A Beginner’s Guide To Kitchen Slang — Culinary Lingo All Aspiring Chefs And Cooks Should Know

This complete A to Z guide to kitchen slang that demystifies the language of chefs. Master the unique lingo of professional kitchens with this handy guide.

Working in a professional kitchen requires navigating organized chaos, that is why I’ve put together a beginner’s guide to kitchen slang. Chits flying from the kitchen printer cooks communicating across the line. The Executive Chef coordinating it all.

The pace is relentless, and during the dinner rush, the team gets in the weeds with tickets stacking up. Cooks race to fire orders on the fly while contending with burning pans and weaving behind each other carrying food.


The kitchen environment is intense, filled with sizzling sounds and chefs shouting commands like “hot behind” and “Yes chef!” To an outsider, this would seem like complete madness. The complex culinary lingo that they can’t understand. It’s like chefs are speaking a different language.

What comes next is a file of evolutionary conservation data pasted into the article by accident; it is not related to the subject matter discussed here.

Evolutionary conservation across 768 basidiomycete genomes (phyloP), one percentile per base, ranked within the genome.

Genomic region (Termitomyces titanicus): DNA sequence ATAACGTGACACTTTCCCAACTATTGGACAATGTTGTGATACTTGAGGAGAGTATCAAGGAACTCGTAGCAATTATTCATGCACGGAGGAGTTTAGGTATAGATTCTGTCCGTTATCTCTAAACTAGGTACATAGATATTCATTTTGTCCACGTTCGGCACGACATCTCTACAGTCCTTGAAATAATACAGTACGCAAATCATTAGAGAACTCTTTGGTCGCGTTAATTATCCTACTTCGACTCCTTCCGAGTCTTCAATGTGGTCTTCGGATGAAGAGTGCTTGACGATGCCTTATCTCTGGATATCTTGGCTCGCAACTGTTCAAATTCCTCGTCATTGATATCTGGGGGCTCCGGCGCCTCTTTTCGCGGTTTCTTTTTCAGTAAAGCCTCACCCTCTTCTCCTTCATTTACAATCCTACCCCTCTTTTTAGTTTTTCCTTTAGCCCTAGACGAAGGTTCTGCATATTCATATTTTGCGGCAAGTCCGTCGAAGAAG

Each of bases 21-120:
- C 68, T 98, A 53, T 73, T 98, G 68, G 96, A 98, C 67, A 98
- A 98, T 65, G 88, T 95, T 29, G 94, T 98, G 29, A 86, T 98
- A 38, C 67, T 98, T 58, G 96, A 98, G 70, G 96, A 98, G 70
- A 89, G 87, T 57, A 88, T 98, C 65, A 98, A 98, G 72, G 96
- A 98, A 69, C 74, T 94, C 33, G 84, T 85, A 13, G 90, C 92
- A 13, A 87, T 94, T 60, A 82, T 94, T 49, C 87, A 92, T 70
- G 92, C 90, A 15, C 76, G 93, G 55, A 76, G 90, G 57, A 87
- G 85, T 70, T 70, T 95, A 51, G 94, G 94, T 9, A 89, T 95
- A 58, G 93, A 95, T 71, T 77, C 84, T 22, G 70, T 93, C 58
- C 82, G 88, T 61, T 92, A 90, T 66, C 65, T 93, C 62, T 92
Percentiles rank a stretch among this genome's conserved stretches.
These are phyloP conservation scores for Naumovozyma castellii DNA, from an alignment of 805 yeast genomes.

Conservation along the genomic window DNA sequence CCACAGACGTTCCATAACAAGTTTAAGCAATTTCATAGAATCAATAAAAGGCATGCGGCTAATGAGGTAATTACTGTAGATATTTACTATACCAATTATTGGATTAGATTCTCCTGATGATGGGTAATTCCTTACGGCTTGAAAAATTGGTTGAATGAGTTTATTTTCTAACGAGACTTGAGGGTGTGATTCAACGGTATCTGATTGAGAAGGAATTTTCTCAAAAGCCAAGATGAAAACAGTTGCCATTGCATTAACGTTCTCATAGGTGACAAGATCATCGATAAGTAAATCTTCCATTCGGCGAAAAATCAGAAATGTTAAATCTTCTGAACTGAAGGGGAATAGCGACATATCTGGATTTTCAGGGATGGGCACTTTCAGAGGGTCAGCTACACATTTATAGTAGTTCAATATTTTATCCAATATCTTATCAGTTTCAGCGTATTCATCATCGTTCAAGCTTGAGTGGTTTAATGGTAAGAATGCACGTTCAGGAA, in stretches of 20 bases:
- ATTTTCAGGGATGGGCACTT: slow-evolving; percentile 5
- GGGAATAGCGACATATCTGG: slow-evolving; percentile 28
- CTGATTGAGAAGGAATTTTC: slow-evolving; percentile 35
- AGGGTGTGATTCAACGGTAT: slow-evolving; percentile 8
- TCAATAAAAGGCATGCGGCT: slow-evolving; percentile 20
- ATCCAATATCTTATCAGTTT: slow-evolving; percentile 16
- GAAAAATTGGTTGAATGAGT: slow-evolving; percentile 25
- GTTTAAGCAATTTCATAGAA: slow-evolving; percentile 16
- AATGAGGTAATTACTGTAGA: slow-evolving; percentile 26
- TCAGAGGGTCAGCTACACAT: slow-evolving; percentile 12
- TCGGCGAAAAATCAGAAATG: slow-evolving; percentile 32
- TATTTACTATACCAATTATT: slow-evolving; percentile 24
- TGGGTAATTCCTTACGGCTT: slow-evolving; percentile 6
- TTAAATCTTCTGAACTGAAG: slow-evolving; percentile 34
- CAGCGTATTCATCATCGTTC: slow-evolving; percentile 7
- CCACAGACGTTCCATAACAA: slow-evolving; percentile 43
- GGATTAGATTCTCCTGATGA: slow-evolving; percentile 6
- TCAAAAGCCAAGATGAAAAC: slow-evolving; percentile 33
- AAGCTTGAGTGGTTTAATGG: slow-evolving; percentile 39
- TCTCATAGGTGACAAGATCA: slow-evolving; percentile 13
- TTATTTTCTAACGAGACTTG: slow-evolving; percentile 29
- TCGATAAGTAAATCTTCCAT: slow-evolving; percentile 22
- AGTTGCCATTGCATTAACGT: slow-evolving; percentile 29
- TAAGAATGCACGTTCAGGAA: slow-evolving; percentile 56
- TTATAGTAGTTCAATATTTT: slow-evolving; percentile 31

If you’re aspiring to become a chef this beginner’s guide to kitchen slang is for you. For anyone new to this environment, the complex kitchen slang can be overwhelming. Master this A to Z guide of essential kitchen slang to navigate the controlled chaos of a busy restaurant kitchen.

A Beginner’s Guide To Kitchen Slang Culinary Lingo


The A To Z Guide To Kitchen Slang

Kitchen slang is the unique language used by chefs and cooks in professional kitchen environments. This insider language functions as a vital communication system in busy professional kitchens. Allowing teams to speak efficiently with clarity and understanding.

The fast-paced nature of commercial cooking requires awareness from the chefs managing busy services. Follow this guide to kitchen slang to come to grips with this unique culinary lingo.

Guide To Kitchen Slang — A – F


Alive And Kicking – Refers to a blue steak or extra rare. Seared on the outside, warm and undercooked in the middle.

À La Minute – A French culinary phrase that refers to food made quickly to order. Rather than prepped ahead of time.